As Raphael Guerreiro collapsed onto the pitch, head in hands, it felt like the end of another era. Another era in which the Bundesliga title slipped from Borussia Dortmund’s grasp. The Yellow Wall will rebuild, pick up the pieces of another ill-fated project and go again, as they always do. But, without the talismanic talents of Jude Bellingham and Bayern-bound Guerreiro, this restart feels more monumental than those that have gone before it.
Bellingham is a once-in-a-generation player destined for the annuals of football’s illustrious history. Whilst Guerreiro has grown from a boy to a man in seven years at the Westfalenstadion, all the while becoming one of Europe’s best full-backs. A bastion of loyalty at a club where star names are frequently nurtured with the promise of moving on to bigger and better things, Guerreiro deserves his shot at success. With Bellingham, that always felt inevitable.
Though Guerreiro’s move to domestic rivals Bayern, the team who snatched victory from the jaws of defeat on the final day to steer the title away from Dortmund could be seen by some as a betrayal, it doesn’t feel that way for many. Loyal to the end, the Portuguese left-back has always had opportunities to move away, and in the aftermath of last season’s crushing title defeat, who could begrudge a man for seeking pastures new?
Ultimately Guerreiro stands out like a sore thumb in a market where top-level left-backs are few and far between. His aggressive attacking style left him in esteemed company last season – the 29-year-old’s 12 Bundesliga assists were only bettered by Lionel Messi and Kevin De Bruyne. A technical Swiss Army knife, Thomas Tuchel will be looking to get the ball into Guerrerio’s feet whilst minimising his defensive output.
A player of marked inconsistency during his time at Dortmund, it was Edin Terzic’s decision to move Guerreiro into central midfield that completely transformed his and Dortmund’s season. In relieving him of some of his more pressing defensive duties, Guerreiro’s ability on the ball was able to shine through. Former Portugal coach Fernando Santos also noted Guerreiro’s technical ability in an interview with Bild earlier this week, stating that:
“Technically, Raphaël Guerreiro is almost a perfect player. But his biggest strength is his incredible understanding of the game. If his team has a problem, you just have to give him the ball – he always knows what to do tactically.”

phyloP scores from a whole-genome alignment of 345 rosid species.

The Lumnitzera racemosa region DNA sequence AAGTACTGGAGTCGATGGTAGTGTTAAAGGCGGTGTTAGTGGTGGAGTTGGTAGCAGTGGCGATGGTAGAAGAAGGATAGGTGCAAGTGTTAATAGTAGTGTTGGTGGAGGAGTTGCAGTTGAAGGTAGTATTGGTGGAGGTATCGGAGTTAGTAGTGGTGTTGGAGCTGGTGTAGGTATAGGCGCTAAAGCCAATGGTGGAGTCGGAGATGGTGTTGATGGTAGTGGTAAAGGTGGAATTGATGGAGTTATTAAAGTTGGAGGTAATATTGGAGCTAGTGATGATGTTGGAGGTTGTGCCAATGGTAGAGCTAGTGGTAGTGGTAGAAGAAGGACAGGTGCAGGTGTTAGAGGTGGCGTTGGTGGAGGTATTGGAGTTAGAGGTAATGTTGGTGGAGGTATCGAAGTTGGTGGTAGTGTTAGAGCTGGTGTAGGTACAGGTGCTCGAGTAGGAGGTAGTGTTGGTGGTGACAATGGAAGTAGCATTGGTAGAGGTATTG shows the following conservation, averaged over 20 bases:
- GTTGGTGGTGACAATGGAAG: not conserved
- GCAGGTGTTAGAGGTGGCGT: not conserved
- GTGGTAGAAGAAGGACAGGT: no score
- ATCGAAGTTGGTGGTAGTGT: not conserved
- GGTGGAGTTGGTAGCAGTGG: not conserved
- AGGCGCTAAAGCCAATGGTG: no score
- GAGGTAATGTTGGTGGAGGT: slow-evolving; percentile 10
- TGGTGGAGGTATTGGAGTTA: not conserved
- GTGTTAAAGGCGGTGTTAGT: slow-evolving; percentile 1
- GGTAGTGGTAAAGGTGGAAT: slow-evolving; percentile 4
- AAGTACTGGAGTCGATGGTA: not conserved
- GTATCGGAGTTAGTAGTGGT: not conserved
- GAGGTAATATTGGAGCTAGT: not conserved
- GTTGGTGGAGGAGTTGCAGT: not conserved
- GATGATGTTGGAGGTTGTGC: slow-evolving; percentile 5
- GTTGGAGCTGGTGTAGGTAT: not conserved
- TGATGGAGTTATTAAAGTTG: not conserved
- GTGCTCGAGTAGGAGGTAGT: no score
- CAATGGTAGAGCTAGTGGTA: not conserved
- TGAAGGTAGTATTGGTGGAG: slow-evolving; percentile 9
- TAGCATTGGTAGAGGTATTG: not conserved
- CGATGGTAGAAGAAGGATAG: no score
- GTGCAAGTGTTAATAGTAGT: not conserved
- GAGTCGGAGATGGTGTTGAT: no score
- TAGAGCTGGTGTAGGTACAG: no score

And it was Guerreiro’s understanding of the game and composure under pressure that so nearly paid dividends for Dortmund, as he dragged his team back into the title race with a goal against Mainz on the final day to halve the deficit and give Dortmund a fighting chance of winning their first Bundesliga title in 11 years. Dortmund’s players may not have gone on to write their names into the history books, but Guerreiro’s contribution that day spoke a lot to the strength of his character.
There is a lot to like about Guerreiro. He doesn’t shy away from the ball, receiving 6.34 progressive passes per90, according to FBref, and once in possession, he looks forward. Either driving with the ball or playing through the lines – he produces 3.19 progressive carries per90 and a staggering 6.92 progressive passes. That said, there are drawbacks to his combative style, not least in his defensive work. He rarely looks to engage attackers and dispossess them, whilst he struggles aerially against more physically adept players.
Bayern, however, will be aware of this, having seen Guerreiro develop immensely during his time in Germany. Whilst he may not offer all the answers, there is certainly a place in Bayern’s squad for a player of Guerreiro’s experience and technical prowess. Having picked up two DFB-Pokals and a DFL SuperCup during his seven years in Dortmund, Guerreiro will be looking to win his first major trophy since claiming the 2016 Euros with Portugal and prove once again: if you can’t beat ’em, join ’em.
By: Sam Tabuteau / @TabuteauS
Featured Image: @GabFoligno / Alexandre Simoes / Borussia Dortmund